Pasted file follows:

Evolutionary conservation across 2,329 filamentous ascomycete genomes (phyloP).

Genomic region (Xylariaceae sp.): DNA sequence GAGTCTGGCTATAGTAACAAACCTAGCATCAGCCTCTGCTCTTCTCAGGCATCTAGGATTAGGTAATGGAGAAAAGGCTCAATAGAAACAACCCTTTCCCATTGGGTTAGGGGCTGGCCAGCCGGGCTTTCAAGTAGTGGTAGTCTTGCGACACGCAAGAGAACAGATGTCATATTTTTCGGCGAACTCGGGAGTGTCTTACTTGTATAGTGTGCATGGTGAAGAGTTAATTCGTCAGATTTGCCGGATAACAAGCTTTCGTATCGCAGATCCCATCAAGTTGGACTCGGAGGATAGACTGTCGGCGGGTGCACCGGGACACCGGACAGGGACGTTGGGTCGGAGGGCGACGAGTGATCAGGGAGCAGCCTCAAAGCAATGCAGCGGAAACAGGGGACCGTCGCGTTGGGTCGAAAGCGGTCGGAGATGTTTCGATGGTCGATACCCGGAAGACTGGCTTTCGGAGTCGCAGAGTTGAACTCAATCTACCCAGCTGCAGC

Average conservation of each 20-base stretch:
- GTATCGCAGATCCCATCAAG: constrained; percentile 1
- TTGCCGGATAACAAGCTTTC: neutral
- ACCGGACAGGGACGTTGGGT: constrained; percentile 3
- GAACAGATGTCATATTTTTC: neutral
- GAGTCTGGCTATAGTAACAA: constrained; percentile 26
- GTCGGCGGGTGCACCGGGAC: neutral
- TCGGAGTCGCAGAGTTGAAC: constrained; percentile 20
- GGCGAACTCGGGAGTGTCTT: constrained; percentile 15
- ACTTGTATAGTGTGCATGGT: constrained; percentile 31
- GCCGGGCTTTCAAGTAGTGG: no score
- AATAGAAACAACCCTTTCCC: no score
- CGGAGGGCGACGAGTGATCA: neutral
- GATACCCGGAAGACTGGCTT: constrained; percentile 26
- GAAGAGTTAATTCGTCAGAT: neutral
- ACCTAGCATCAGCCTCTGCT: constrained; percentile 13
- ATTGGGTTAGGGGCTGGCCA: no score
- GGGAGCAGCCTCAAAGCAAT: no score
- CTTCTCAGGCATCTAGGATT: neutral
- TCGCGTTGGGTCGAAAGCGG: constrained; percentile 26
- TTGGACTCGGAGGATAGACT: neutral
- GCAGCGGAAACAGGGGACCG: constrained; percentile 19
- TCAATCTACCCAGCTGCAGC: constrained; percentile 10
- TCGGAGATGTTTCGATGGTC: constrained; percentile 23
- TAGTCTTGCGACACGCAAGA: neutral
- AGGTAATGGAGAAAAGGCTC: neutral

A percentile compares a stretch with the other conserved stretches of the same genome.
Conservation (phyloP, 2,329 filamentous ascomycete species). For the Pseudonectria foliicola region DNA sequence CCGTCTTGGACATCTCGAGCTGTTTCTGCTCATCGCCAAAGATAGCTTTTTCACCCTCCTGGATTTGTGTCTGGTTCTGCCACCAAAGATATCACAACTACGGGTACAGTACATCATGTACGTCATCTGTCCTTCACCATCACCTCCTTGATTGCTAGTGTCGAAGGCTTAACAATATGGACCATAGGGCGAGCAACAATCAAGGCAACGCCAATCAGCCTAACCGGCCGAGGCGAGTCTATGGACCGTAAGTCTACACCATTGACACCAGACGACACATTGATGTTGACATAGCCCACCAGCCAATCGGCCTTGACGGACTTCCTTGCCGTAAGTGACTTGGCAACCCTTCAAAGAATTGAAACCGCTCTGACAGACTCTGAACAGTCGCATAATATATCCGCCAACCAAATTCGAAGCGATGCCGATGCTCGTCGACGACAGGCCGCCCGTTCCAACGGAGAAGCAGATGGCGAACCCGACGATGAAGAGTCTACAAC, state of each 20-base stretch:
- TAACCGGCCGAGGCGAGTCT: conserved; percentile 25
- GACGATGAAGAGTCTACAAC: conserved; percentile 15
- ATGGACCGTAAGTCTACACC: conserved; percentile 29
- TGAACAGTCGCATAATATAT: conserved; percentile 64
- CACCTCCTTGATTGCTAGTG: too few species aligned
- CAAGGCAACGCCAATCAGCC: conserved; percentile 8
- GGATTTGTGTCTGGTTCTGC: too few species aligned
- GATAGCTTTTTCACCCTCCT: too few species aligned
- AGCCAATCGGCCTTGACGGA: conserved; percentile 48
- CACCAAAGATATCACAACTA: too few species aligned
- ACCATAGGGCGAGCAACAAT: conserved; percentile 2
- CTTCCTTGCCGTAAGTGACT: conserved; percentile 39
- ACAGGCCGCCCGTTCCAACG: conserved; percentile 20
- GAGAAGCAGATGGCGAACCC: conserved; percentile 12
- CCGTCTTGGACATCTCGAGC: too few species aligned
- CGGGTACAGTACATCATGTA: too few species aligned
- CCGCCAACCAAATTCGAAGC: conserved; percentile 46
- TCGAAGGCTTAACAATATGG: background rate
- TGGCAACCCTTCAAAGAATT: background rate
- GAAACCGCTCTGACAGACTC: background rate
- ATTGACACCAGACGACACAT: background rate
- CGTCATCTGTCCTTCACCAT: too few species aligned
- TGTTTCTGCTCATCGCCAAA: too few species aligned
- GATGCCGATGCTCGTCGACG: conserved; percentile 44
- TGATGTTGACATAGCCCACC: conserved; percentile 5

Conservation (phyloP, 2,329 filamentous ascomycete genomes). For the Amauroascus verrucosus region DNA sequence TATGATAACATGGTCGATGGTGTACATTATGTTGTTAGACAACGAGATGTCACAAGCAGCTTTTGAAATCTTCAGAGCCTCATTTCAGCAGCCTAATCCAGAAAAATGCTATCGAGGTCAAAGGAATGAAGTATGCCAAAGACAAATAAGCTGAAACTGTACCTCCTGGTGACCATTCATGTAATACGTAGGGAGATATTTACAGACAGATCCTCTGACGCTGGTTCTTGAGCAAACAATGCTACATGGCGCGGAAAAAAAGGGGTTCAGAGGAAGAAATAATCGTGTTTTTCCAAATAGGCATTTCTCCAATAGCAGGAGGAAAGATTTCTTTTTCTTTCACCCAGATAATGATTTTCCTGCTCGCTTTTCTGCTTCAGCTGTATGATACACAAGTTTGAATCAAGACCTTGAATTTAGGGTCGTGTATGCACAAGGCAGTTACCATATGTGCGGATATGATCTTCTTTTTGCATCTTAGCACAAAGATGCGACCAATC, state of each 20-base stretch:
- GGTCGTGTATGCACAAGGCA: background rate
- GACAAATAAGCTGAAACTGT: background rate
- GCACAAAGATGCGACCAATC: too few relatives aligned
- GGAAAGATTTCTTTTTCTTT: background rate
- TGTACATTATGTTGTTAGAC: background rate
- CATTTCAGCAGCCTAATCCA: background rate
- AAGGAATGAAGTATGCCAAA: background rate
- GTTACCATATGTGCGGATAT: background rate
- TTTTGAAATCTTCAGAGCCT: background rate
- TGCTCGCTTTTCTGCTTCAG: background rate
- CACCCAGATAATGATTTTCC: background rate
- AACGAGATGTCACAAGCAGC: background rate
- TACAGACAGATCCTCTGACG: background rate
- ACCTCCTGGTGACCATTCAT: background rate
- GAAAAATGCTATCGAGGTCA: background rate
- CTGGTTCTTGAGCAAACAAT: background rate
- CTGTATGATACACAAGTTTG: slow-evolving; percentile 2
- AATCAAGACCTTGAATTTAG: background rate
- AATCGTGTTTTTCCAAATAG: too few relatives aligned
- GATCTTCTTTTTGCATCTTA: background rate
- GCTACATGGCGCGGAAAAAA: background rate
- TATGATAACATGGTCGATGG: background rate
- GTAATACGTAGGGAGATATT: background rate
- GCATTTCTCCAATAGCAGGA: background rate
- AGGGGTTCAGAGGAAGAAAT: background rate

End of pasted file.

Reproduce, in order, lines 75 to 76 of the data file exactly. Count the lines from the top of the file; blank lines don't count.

- AATCGTGTTTTTCCAAATAG: too few relatives aligned
- GATCTTCTTTTTGCATCTTA: background rate